Although I had heard of this new-fangled “spatial audio” now supported by Apple, my devices are all so old they are limited to good old-fashioned stereo.
And I like it that way.
I mean, just because you give “surround sound” a new name doesn’t mean I’m gonna fall for it.
And “surround sound” doesn’t work in headphones, in spite of all the demos trying to convince you that this ultra-separated stereo recording can make you think a sound is coming from in front of, behind, or above you.
I was wrong.
While I still don’t think headphone based “surround sound” is anything more than two-speaker stereo with fancy mixing, spatial audio turns out to be something quite different. And I discovered it by accident.
A few months ago, I picked up some Apple AirPods to use as noise cancelling headphones while spending many weeks working in a noisy warehouse. Being able to turn noise cancelling on and off was, on its own, a slight form of magic. At least, that’s how I felt when I first got to demo the BOSE noise cancelling headphones in the Denver airport two decades ago. Today, however, noise cancelling is built in to even cheap headphones.
I read that these AirPods supported spatial audio, but when I tried to listen to the demos it just sounded like stereo to me.
New name, same scam. Or so I thought.
Later I read that spatial audio was only supported on newer devices that the ancient ones I had. This intrigued me. Why would the device’s horsepower matter?
I learned why, quite by accident.
I swear I heard something…
I got to use a new-model iPad and was watching HULU using my AirPods. I thought nothing of it, until I turned my head to look at something. I heard the sound in my right ear.
Oops. Had I actually not turned these headphones on, and was blaring HULU through the speakers? How embarrassing.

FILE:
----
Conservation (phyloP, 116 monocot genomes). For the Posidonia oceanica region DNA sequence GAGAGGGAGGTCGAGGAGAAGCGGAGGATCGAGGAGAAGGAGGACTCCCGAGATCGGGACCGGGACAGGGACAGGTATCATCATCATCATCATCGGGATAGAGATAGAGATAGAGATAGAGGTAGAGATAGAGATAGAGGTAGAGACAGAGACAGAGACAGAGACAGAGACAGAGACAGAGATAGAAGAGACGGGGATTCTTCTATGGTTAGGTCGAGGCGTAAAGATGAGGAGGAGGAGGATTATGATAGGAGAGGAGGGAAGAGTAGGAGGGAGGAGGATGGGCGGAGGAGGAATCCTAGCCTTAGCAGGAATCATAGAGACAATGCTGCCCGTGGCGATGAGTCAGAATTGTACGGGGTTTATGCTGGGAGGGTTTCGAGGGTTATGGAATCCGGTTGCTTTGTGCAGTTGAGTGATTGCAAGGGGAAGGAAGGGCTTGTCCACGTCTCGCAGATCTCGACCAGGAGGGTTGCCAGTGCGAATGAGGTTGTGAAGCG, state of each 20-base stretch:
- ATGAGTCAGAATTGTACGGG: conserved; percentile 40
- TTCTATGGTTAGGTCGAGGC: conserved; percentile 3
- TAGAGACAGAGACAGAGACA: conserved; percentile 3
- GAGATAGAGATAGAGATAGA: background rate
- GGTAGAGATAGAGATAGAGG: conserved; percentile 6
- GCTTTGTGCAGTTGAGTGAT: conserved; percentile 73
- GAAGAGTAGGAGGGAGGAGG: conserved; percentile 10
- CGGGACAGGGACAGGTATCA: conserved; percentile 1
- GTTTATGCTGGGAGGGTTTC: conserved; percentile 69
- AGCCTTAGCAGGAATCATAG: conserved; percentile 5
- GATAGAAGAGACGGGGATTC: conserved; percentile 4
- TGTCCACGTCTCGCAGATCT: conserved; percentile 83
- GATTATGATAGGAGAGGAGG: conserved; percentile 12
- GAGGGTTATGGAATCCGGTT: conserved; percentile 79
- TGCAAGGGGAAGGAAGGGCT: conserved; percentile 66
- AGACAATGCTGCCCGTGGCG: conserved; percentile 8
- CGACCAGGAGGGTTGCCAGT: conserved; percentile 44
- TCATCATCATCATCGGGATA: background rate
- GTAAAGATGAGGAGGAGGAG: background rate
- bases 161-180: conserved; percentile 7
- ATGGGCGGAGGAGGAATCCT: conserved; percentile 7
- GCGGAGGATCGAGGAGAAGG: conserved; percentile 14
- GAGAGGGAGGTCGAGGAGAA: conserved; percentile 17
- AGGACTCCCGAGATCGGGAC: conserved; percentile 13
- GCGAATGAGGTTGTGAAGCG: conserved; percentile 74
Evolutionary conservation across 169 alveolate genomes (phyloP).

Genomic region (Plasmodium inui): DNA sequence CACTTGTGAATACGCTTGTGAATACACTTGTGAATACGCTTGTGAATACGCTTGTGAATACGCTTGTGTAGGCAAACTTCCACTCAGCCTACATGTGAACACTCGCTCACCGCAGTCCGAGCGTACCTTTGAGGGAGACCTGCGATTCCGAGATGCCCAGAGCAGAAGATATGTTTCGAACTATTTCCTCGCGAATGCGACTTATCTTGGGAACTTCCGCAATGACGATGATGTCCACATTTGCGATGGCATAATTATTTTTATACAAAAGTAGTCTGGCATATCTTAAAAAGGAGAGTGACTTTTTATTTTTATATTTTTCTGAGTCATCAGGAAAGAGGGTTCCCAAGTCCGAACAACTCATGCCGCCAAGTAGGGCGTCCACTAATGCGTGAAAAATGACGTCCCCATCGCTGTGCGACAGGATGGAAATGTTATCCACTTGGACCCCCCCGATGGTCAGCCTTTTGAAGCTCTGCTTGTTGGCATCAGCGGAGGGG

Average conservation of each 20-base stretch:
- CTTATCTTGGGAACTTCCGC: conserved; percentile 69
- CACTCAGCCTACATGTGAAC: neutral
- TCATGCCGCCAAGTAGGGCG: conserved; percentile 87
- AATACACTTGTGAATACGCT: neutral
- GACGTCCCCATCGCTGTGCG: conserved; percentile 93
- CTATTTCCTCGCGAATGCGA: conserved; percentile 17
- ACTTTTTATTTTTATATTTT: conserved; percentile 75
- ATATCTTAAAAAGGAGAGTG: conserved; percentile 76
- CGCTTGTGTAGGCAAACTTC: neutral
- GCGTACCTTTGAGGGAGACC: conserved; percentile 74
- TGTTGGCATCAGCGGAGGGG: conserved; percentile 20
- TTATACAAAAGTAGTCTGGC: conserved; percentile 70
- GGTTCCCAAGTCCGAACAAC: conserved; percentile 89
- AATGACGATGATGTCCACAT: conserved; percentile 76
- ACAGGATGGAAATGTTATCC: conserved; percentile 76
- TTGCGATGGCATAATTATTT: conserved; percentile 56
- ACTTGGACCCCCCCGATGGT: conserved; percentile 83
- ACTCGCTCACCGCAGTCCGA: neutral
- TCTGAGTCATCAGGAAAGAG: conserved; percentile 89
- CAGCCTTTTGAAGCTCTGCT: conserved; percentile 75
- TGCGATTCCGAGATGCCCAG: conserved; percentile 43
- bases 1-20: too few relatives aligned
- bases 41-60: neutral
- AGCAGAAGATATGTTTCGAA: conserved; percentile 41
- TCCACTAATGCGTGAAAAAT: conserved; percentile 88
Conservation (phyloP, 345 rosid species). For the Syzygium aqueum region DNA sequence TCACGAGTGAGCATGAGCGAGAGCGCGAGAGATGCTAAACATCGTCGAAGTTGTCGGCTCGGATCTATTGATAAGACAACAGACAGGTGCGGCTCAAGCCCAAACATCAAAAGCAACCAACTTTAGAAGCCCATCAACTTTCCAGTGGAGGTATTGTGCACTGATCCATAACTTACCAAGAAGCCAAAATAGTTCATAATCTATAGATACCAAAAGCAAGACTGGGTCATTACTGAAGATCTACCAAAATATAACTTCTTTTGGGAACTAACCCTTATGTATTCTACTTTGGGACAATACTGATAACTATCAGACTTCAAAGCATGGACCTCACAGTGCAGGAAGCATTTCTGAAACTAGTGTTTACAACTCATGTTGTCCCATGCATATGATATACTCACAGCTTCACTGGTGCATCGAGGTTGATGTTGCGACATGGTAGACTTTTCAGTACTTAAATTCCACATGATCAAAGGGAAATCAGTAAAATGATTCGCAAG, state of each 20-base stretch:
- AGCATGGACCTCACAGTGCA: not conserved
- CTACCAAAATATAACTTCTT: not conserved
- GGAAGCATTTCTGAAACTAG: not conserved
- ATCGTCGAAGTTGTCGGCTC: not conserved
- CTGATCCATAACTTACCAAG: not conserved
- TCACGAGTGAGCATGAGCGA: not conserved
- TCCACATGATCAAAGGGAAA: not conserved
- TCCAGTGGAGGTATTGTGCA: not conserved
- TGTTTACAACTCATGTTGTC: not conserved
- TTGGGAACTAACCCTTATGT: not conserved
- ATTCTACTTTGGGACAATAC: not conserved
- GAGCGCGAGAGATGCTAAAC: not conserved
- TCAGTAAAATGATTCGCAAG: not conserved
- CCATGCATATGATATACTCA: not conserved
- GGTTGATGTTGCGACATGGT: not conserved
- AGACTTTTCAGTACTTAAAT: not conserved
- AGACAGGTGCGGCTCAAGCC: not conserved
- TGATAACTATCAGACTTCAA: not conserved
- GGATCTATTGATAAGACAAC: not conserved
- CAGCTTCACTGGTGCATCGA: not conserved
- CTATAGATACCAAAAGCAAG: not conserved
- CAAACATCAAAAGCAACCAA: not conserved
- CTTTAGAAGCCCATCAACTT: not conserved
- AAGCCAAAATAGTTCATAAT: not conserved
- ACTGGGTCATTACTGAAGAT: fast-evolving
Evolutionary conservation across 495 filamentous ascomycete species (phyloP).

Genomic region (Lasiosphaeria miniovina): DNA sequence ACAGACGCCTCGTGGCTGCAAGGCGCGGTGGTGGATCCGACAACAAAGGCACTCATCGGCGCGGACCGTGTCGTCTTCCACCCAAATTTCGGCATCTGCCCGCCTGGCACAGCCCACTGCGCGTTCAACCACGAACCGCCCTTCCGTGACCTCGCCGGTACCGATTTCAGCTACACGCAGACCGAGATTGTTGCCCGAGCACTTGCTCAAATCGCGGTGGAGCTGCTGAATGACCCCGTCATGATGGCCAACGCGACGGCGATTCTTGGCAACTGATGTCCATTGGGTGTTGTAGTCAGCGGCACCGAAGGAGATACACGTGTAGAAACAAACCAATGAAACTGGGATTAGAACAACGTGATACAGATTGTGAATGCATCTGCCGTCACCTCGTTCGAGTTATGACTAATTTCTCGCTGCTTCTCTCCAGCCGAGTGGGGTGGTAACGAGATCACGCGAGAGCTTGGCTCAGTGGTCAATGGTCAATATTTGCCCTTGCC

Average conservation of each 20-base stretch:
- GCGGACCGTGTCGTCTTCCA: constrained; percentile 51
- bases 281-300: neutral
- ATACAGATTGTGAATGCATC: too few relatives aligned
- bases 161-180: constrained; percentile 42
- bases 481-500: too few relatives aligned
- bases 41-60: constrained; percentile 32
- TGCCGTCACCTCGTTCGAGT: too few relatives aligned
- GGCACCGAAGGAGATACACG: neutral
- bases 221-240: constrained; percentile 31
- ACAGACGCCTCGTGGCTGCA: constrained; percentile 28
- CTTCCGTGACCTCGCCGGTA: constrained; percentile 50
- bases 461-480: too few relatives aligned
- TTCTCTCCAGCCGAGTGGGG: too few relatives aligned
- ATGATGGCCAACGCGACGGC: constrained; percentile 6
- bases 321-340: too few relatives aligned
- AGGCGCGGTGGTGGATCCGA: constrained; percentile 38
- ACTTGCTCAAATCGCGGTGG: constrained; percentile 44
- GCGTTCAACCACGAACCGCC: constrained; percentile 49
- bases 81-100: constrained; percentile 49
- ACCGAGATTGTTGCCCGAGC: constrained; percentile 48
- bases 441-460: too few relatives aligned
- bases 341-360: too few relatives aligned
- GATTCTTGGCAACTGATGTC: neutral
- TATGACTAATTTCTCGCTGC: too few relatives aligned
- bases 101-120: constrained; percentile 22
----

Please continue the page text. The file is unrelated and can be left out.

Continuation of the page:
I checked and my speakers were silent. What just happened?
I resumed playing the video, this time paying attention to the sound to see if, somehow, the iPad speakers were turning on. As I turned my head to test again, the sound was heard to shift to the closer ear.
I felt a tad bit of magic, as I realized turning my head was shifting how the audio was playing, simulating listening to a TV at a fixed point in space. I had never heard anything like this before in headphones. After all, headphone sound doesn’t move.
And now I know what makes spatial audio more than just surround sound. Sensors in the headphones, combined with processing in the playback device, are able to create custom mixes of the audio as your head moves. It’s difficult to describe, beyond just saying “it’s as if the sound was real and you weren’t wearing headphones.”
If your iDevice supports it, there is even a test built in to the Bluetooth connection settings for the AirPods:
When I first tried this demo, I switched from Stereo Audio to Spatial Audio and it just sounded like a better stereo mix. But when I tried again, now aware of what spatial audio was, I found I could turn my head away from the screen and the audio mix sounded like it was coming from the screen to the left or right of me, depending on where I turned.
Very cool magic.
While I was a two-speaker surround-sound denier (I still am), I am definitely a believer of spatial audio.
Not all apps support it, but the ones that do provide a very new experience when using headphones to listen to audio.
Until next time…